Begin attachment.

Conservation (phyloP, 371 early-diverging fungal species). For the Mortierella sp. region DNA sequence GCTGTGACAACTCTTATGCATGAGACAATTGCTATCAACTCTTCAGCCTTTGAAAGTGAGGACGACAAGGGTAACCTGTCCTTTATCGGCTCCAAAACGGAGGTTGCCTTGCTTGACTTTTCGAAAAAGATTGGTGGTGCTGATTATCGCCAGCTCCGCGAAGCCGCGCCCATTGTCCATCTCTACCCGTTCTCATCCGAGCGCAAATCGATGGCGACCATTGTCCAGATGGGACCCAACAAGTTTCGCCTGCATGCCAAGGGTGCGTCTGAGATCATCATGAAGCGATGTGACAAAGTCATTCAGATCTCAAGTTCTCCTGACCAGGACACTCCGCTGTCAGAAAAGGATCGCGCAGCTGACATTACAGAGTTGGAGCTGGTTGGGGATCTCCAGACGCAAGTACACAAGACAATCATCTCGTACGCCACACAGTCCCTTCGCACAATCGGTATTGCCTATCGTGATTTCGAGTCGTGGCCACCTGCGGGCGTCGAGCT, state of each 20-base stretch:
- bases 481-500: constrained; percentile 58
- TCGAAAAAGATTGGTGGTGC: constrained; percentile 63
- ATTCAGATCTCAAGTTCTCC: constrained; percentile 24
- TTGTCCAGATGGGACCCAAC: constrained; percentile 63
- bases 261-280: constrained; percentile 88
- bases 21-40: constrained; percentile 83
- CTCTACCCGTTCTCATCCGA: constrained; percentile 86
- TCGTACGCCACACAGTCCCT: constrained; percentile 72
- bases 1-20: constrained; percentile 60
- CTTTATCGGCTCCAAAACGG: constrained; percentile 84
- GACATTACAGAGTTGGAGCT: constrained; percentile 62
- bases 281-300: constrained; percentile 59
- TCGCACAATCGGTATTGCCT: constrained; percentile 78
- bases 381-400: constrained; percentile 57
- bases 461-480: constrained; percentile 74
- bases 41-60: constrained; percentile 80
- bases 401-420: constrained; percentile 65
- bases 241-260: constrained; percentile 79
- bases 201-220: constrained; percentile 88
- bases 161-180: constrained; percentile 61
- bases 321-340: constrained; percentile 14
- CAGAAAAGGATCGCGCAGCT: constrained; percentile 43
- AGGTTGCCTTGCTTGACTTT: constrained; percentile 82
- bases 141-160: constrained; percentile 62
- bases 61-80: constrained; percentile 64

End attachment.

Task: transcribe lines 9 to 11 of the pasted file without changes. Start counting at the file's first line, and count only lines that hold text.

- TCGTACGCCACACAGTCCCT: constrained; percentile 72
- bases 1-20: constrained; percentile 60
- CTTTATCGGCTCCAAAACGG: constrained; percentile 84